Could anyone have predicted that a game about a monkey rolling around in a ball would be so successful? Since its 2001 debut, Super Monkey Ball has gone on to spawn more than ten releases in eleven years, appearing anywhere from the 3DS to the N-Gage. In a world where a turtle-killing plumber and chili dog-eating hedgehog are icons, however, perhaps it shouldn’t have come as a surprise that AiAi and company would steal our collective hearts. Unfortunately, much like the aforementioned properties, it has seen its ups and downs. After some critically acclaimed releases out of the gate, the series began a nosedive (thanks in part to 2006’s Super Monkey Ball Adventure) it has yet to fully recover from. No longer considered essential, Monkey Ball games are now approached with caution. Instead of reinventing the series, Sega hopes to put the balls back on track with the series’ Vita debut, Super Monkey Ball: Banana Splitz.
Gameplay in Banana Splitz remains unchanged from previous entries. Players guide a monkey in a ball through treacherous stages by tilting the environment with only the analog stick. As this is on a console with a Gyroscope, motion controls can instead be used, but are not recommended due to the game needing precise accuracy that only physical controls can produce. Suspended in air, the stage must be restarted if the monkey ball rolls off the side. The only other way to lose is by not completing the stage within the designated time limit (generally a minute). Bananas are collected throughout to increase lives and the overall score, while a special exit is periodically encountered that warps the player ahead a few levels — helpful as they become increasingly harder as the game goes on. While the concept may be simple, it’s an incredibly addictive formula that has always served the series well.
As the basic formula has long been perfected, the most important aspect of any Monkey Ball release is the level design and how it handles. While the Vita game may be a budget game with minimal fanfare, it certainly doesn’t reflect it. Stemming from a loose time-travel story, the stages featured throughout the multiple worlds are very creative. One world is based on a Aztec motive, with a standout stage featuring golden monkey statues pounding their hands down that must be rolled under and over to reach the end. Other stages incorporate prehistoric elements, with one memorable (and incredibly difficult) stage having players roll over the backs of both Pterodactyls and a T. Rex. Unique additions like these help make the game seem fresh while matching the inherent goofiness of the series.
Perhaps the most difficult Monkey Ball yet, Banana Splitz proves to be very challenging throughout its 100+ levels. Some stages will take even veteran players more than ten tries to complete, requiring precise timing and even some luck. As any stage can be solved with the right amount of practice, though, the proceedings are never frustrating. The only discouraging aspect is the “continue” system. In the Advanced Stages, for instance, running out of continues in the third world wipes out all progress in the first two. As they’ve already been completed, forcing players to replay up to twenty stages seems unnecessary. Luckily, the gameplay mechanics are a perfect fit for the PS Vita’s analog stick, ensuring the blame of losing lies solely with the player. It’s easily the closest a handheld incarnation has come to matching the feel of the console titles and is much improved over the unresponsiveness of the 3DS slider.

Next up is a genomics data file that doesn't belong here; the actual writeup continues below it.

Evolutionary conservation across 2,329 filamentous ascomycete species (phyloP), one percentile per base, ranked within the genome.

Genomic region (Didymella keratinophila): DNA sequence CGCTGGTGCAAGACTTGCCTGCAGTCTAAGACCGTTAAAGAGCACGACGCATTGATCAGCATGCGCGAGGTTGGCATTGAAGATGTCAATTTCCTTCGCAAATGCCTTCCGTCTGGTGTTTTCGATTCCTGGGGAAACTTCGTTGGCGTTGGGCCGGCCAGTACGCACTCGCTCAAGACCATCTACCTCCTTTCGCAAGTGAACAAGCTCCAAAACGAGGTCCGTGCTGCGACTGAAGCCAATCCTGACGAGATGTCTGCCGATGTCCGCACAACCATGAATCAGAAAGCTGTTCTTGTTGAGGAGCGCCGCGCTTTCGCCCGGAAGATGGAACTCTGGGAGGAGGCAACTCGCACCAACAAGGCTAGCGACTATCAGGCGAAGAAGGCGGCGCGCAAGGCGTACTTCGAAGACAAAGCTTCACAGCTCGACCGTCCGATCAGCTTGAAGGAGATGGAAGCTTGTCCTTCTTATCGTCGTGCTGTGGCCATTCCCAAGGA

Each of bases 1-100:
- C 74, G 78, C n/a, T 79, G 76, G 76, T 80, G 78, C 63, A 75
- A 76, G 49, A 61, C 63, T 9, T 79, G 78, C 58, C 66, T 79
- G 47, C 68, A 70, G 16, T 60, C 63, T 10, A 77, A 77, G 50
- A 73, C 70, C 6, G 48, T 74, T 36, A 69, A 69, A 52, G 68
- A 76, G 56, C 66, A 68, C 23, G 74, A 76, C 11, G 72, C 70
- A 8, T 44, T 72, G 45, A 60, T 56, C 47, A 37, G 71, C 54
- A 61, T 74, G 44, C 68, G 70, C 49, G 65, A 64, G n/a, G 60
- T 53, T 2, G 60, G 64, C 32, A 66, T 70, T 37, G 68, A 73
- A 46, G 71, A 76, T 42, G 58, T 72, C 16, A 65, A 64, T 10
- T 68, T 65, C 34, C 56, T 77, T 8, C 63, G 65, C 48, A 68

Besides the main Challenge Mode is a collection of mini-games known as “Party Mode”. Eight games are included, ranging from forgettable to surprising additive. Monkey Rodeo is the low point, with players awkwardly guiding a bouncing ball horse towards bananas by tapping the rear touch pad. While using the oft-forgotten feature of the console is impressive, it simply never pans out. By far the best mini-game is “Love Maze”, where players simultaneously control a different monkey ball through a maze with each analog stick. There are multiple levels that prove quite the challenge as they progress. Out of all the mini-games, it’s really the only conceivable one to return solo after an afternoon trying them out. Most of the mini-games are designed for multiplayer and could result in some passable fun on a rainy day. Impressively, there’s an online mode included so players can get the full experience without having pesky “friends” around.
With its analog-stick-only control scheme and addictive gameplay, Super Monkey Ball: Banana Splitz is a very cathartic experience. As even the most challenging stage is possible with enough practice, players can engage their minds free of the lethargy that comes from more “advanced” titles. With its smooth graphics, inventive stages and unforgiving difficulty, Banana Splitz is the best Monkey Ball title since the Gamecube-era. While its party games may be largely disposable, the core gameplay alone is worth the budget price tag.
Platform: PS Vita